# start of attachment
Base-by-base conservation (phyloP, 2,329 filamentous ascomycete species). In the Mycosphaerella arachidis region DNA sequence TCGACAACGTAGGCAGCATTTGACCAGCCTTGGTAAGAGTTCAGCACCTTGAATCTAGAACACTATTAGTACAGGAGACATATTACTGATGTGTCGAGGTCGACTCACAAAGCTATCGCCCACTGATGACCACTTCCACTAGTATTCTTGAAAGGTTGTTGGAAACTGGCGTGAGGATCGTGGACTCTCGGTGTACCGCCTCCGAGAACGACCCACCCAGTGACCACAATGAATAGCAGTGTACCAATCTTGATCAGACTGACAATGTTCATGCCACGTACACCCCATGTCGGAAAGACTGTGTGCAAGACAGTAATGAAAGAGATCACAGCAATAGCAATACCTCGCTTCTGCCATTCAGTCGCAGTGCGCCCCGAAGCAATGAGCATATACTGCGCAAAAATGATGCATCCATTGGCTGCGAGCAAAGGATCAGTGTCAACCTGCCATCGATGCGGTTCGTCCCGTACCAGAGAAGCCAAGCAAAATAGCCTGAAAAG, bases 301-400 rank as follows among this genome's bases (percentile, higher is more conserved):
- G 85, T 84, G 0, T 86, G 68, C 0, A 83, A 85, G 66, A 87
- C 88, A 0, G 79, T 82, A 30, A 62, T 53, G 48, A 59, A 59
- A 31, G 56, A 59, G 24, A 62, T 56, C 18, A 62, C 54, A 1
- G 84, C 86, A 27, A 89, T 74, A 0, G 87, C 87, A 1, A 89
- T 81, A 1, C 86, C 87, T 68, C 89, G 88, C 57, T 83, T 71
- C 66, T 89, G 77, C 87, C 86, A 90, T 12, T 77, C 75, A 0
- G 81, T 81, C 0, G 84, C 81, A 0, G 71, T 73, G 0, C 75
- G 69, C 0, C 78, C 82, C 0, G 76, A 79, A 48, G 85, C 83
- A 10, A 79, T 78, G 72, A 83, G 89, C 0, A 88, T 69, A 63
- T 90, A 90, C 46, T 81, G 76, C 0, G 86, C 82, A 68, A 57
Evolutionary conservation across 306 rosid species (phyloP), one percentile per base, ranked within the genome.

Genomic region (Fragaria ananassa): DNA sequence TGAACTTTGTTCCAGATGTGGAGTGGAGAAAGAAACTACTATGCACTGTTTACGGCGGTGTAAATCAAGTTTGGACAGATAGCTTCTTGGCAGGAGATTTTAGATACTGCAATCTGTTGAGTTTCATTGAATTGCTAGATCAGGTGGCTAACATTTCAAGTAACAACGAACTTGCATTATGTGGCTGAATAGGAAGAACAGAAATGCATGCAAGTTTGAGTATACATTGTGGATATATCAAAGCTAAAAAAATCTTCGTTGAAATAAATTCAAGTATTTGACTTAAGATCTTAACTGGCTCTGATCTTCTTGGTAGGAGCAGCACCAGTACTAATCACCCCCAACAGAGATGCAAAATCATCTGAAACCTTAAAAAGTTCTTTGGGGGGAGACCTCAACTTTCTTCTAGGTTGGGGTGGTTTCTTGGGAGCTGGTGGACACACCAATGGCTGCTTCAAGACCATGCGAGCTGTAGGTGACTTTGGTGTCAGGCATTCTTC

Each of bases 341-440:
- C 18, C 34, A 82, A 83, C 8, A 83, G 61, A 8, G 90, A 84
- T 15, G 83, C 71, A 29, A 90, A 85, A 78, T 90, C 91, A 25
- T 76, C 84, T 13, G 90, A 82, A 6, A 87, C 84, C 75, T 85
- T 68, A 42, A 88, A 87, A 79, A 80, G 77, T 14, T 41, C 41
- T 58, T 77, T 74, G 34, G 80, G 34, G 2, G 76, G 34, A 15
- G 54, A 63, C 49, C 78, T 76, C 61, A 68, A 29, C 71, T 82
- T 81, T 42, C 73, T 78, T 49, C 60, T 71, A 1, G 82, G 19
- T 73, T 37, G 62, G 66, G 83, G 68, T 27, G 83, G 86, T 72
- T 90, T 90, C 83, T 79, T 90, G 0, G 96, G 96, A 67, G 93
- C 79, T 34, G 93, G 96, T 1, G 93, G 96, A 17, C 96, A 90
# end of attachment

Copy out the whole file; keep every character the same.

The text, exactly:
Base-by-base conservation (phyloP, 2,329 filamentous ascomycete species). In the Mycosphaerella arachidis region DNA sequence TCGACAACGTAGGCAGCATTTGACCAGCCTTGGTAAGAGTTCAGCACCTTGAATCTAGAACACTATTAGTACAGGAGACATATTACTGATGTGTCGAGGTCGACTCACAAAGCTATCGCCCACTGATGACCACTTCCACTAGTATTCTTGAAAGGTTGTTGGAAACTGGCGTGAGGATCGTGGACTCTCGGTGTACCGCCTCCGAGAACGACCCACCCAGTGACCACAATGAATAGCAGTGTACCAATCTTGATCAGACTGACAATGTTCATGCCACGTACACCCCATGTCGGAAAGACTGTGTGCAAGACAGTAATGAAAGAGATCACAGCAATAGCAATACCTCGCTTCTGCCATTCAGTCGCAGTGCGCCCCGAAGCAATGAGCATATACTGCGCAAAAATGATGCATCCATTGGCTGCGAGCAAAGGATCAGTGTCAACCTGCCATCGATGCGGTTCGTCCCGTACCAGAGAAGCCAAGCAAAATAGCCTGAAAAG, bases 301-400 rank as follows among this genome's bases (percentile, higher is more conserved):
- G 85, T 84, G 0, T 86, G 68, C 0, A 83, A 85, G 66, A 87
- C 88, A 0, G 79, T 82, A 30, A 62, T 53, G 48, A 59, A 59
- A 31, G 56, A 59, G 24, A 62, T 56, C 18, A 62, C 54, A 1
- G 84, C 86, A 27, A 89, T 74, A 0, G 87, C 87, A 1, A 89
- T 81, A 1, C 86, C 87, T 68, C 89, G 88, C 57, T 83, T 71
- C 66, T 89, G 77, C 87, C 86, A 90, T 12, T 77, C 75, A 0
- G 81, T 81, C 0, G 84, C 81, A 0, G 71, T 73, G 0, C 75
- G 69, C 0, C 78, C 82, C 0, G 76, A 79, A 48, G 85, C 83
- A 10, A 79, T 78, G 72, A 83, G 89, C 0, A 88, T 69, A 63
- T 90, A 90, C 46, T 81, G 76, C 0, G 86, C 82, A 68, A 57
Evolutionary conservation across 306 rosid species (phyloP), one percentile per base, ranked within the genome.

Genomic region (Fragaria ananassa): DNA sequence TGAACTTTGTTCCAGATGTGGAGTGGAGAAAGAAACTACTATGCACTGTTTACGGCGGTGTAAATCAAGTTTGGACAGATAGCTTCTTGGCAGGAGATTTTAGATACTGCAATCTGTTGAGTTTCATTGAATTGCTAGATCAGGTGGCTAACATTTCAAGTAACAACGAACTTGCATTATGTGGCTGAATAGGAAGAACAGAAATGCATGCAAGTTTGAGTATACATTGTGGATATATCAAAGCTAAAAAAATCTTCGTTGAAATAAATTCAAGTATTTGACTTAAGATCTTAACTGGCTCTGATCTTCTTGGTAGGAGCAGCACCAGTACTAATCACCCCCAACAGAGATGCAAAATCATCTGAAACCTTAAAAAGTTCTTTGGGGGGAGACCTCAACTTTCTTCTAGGTTGGGGTGGTTTCTTGGGAGCTGGTGGACACACCAATGGCTGCTTCAAGACCATGCGAGCTGTAGGTGACTTTGGTGTCAGGCATTCTTC

Each of bases 341-440:
- C 18, C 34, A 82, A 83, C 8, A 83, G 61, A 8, G 90, A 84
- T 15, G 83, C 71, A 29, A 90, A 85, A 78, T 90, C 91, A 25
- T 76, C 84, T 13, G 90, A 82, A 6, A 87, C 84, C 75, T 85
- T 68, A 42, A 88, A 87, A 79, A 80, G 77, T 14, T 41, C 41
- T 58, T 77, T 74, G 34, G 80, G 34, G 2, G 76, G 34, A 15
- G 54, A 63, C 49, C 78, T 76, C 61, A 68, A 29, C 71, T 82
- T 81, T 42, C 73, T 78, T 49, C 60, T 71, A 1, G 82, G 19
- T 73, T 37, G 62, G 66, G 83, G 68, T 27, G 83, G 86, T 72
- T 90, T 90, C 83, T 79, T 90, G 0, G 96, G 96, A 67, G 93
- C 79, T 34, G 93, G 96, T 1, G 93, G 96, A 17, C 96, A 90